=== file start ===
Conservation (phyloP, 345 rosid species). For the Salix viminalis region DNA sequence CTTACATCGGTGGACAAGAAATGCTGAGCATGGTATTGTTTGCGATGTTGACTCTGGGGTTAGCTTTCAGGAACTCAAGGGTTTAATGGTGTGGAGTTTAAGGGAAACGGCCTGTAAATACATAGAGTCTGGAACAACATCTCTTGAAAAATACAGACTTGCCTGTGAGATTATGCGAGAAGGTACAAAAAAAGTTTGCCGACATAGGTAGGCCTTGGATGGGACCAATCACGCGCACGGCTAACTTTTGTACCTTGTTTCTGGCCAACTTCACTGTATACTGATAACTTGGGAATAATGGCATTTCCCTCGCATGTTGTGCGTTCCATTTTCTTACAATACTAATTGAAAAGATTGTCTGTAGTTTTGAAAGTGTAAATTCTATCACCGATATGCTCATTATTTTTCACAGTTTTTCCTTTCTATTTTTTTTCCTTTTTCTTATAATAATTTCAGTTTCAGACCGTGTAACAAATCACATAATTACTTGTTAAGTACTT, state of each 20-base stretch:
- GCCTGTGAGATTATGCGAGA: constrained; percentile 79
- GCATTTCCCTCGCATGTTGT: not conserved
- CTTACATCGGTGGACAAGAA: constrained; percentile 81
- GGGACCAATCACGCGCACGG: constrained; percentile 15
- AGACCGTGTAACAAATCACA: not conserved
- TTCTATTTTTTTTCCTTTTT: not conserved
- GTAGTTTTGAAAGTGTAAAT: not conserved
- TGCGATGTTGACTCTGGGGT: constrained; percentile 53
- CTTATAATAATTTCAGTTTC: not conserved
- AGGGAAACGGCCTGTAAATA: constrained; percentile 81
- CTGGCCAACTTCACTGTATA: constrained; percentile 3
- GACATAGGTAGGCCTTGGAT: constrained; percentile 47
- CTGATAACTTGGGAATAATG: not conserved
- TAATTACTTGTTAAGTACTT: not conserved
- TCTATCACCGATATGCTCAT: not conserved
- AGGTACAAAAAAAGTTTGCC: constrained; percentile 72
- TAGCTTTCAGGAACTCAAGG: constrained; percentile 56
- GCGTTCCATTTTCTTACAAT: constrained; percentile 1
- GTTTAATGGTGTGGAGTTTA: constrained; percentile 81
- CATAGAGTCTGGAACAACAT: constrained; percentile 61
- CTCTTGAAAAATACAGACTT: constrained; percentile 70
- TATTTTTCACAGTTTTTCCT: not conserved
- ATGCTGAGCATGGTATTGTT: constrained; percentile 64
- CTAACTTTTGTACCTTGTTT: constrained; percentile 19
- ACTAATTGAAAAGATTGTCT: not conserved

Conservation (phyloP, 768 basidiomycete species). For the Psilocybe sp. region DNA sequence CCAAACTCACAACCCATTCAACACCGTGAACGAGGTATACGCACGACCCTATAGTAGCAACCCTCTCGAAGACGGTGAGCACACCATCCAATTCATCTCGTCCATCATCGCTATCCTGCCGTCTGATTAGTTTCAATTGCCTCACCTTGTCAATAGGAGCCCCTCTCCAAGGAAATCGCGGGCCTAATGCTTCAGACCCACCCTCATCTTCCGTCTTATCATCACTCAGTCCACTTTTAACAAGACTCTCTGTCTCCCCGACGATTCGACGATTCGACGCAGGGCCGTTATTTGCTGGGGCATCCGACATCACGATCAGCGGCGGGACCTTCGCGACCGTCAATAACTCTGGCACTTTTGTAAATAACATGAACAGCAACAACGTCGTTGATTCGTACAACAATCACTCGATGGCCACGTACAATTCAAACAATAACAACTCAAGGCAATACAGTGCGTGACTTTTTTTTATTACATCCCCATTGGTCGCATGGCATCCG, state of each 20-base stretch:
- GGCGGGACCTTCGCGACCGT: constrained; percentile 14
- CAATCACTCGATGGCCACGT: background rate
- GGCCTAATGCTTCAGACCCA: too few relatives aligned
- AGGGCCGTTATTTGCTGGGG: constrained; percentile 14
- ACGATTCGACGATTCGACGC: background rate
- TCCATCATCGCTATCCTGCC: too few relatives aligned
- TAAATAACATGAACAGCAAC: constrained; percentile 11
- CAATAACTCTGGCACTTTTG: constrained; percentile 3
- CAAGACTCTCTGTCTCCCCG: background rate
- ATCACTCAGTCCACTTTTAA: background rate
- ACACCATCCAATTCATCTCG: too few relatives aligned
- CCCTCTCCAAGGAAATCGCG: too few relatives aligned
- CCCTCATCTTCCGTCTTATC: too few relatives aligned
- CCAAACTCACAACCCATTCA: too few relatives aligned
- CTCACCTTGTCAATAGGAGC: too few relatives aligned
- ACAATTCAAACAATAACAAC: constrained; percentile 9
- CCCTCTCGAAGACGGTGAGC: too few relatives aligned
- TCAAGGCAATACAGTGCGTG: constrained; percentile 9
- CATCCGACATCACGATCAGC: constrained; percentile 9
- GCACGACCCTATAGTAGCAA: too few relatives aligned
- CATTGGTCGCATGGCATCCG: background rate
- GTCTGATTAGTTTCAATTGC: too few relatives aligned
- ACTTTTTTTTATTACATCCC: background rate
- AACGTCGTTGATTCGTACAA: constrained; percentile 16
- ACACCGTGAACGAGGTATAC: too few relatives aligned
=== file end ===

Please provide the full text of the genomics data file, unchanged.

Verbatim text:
Conservation (phyloP, 345 rosid species). For the Salix viminalis region DNA sequence CTTACATCGGTGGACAAGAAATGCTGAGCATGGTATTGTTTGCGATGTTGACTCTGGGGTTAGCTTTCAGGAACTCAAGGGTTTAATGGTGTGGAGTTTAAGGGAAACGGCCTGTAAATACATAGAGTCTGGAACAACATCTCTTGAAAAATACAGACTTGCCTGTGAGATTATGCGAGAAGGTACAAAAAAAGTTTGCCGACATAGGTAGGCCTTGGATGGGACCAATCACGCGCACGGCTAACTTTTGTACCTTGTTTCTGGCCAACTTCACTGTATACTGATAACTTGGGAATAATGGCATTTCCCTCGCATGTTGTGCGTTCCATTTTCTTACAATACTAATTGAAAAGATTGTCTGTAGTTTTGAAAGTGTAAATTCTATCACCGATATGCTCATTATTTTTCACAGTTTTTCCTTTCTATTTTTTTTCCTTTTTCTTATAATAATTTCAGTTTCAGACCGTGTAACAAATCACATAATTACTTGTTAAGTACTT, state of each 20-base stretch:
- GCCTGTGAGATTATGCGAGA: constrained; percentile 79
- GCATTTCCCTCGCATGTTGT: not conserved
- CTTACATCGGTGGACAAGAA: constrained; percentile 81
- GGGACCAATCACGCGCACGG: constrained; percentile 15
- AGACCGTGTAACAAATCACA: not conserved
- TTCTATTTTTTTTCCTTTTT: not conserved
- GTAGTTTTGAAAGTGTAAAT: not conserved
- TGCGATGTTGACTCTGGGGT: constrained; percentile 53
- CTTATAATAATTTCAGTTTC: not conserved
- AGGGAAACGGCCTGTAAATA: constrained; percentile 81
- CTGGCCAACTTCACTGTATA: constrained; percentile 3
- GACATAGGTAGGCCTTGGAT: constrained; percentile 47
- CTGATAACTTGGGAATAATG: not conserved
- TAATTACTTGTTAAGTACTT: not conserved
- TCTATCACCGATATGCTCAT: not conserved
- AGGTACAAAAAAAGTTTGCC: constrained; percentile 72
- TAGCTTTCAGGAACTCAAGG: constrained; percentile 56
- GCGTTCCATTTTCTTACAAT: constrained; percentile 1
- GTTTAATGGTGTGGAGTTTA: constrained; percentile 81
- CATAGAGTCTGGAACAACAT: constrained; percentile 61
- CTCTTGAAAAATACAGACTT: constrained; percentile 70
- TATTTTTCACAGTTTTTCCT: not conserved
- ATGCTGAGCATGGTATTGTT: constrained; percentile 64
- CTAACTTTTGTACCTTGTTT: constrained; percentile 19
- ACTAATTGAAAAGATTGTCT: not conserved

Conservation (phyloP, 768 basidiomycete species). For the Psilocybe sp. region DNA sequence CCAAACTCACAACCCATTCAACACCGTGAACGAGGTATACGCACGACCCTATAGTAGCAACCCTCTCGAAGACGGTGAGCACACCATCCAATTCATCTCGTCCATCATCGCTATCCTGCCGTCTGATTAGTTTCAATTGCCTCACCTTGTCAATAGGAGCCCCTCTCCAAGGAAATCGCGGGCCTAATGCTTCAGACCCACCCTCATCTTCCGTCTTATCATCACTCAGTCCACTTTTAACAAGACTCTCTGTCTCCCCGACGATTCGACGATTCGACGCAGGGCCGTTATTTGCTGGGGCATCCGACATCACGATCAGCGGCGGGACCTTCGCGACCGTCAATAACTCTGGCACTTTTGTAAATAACATGAACAGCAACAACGTCGTTGATTCGTACAACAATCACTCGATGGCCACGTACAATTCAAACAATAACAACTCAAGGCAATACAGTGCGTGACTTTTTTTTATTACATCCCCATTGGTCGCATGGCATCCG, state of each 20-base stretch:
- GGCGGGACCTTCGCGACCGT: constrained; percentile 14
- CAATCACTCGATGGCCACGT: background rate
- GGCCTAATGCTTCAGACCCA: too few relatives aligned
- AGGGCCGTTATTTGCTGGGG: constrained; percentile 14
- ACGATTCGACGATTCGACGC: background rate
- TCCATCATCGCTATCCTGCC: too few relatives aligned
- TAAATAACATGAACAGCAAC: constrained; percentile 11
- CAATAACTCTGGCACTTTTG: constrained; percentile 3
- CAAGACTCTCTGTCTCCCCG: background rate
- ATCACTCAGTCCACTTTTAA: background rate
- ACACCATCCAATTCATCTCG: too few relatives aligned
- CCCTCTCCAAGGAAATCGCG: too few relatives aligned
- CCCTCATCTTCCGTCTTATC: too few relatives aligned
- CCAAACTCACAACCCATTCA: too few relatives aligned
- CTCACCTTGTCAATAGGAGC: too few relatives aligned
- ACAATTCAAACAATAACAAC: constrained; percentile 9
- CCCTCTCGAAGACGGTGAGC: too few relatives aligned
- TCAAGGCAATACAGTGCGTG: constrained; percentile 9
- CATCCGACATCACGATCAGC: constrained; percentile 9
- GCACGACCCTATAGTAGCAA: too few relatives aligned
- CATTGGTCGCATGGCATCCG: background rate
- GTCTGATTAGTTTCAATTGC: too few relatives aligned
- ACTTTTTTTTATTACATCCC: background rate
- AACGTCGTTGATTCGTACAA: constrained; percentile 16
- ACACCGTGAACGAGGTATAC: too few relatives aligned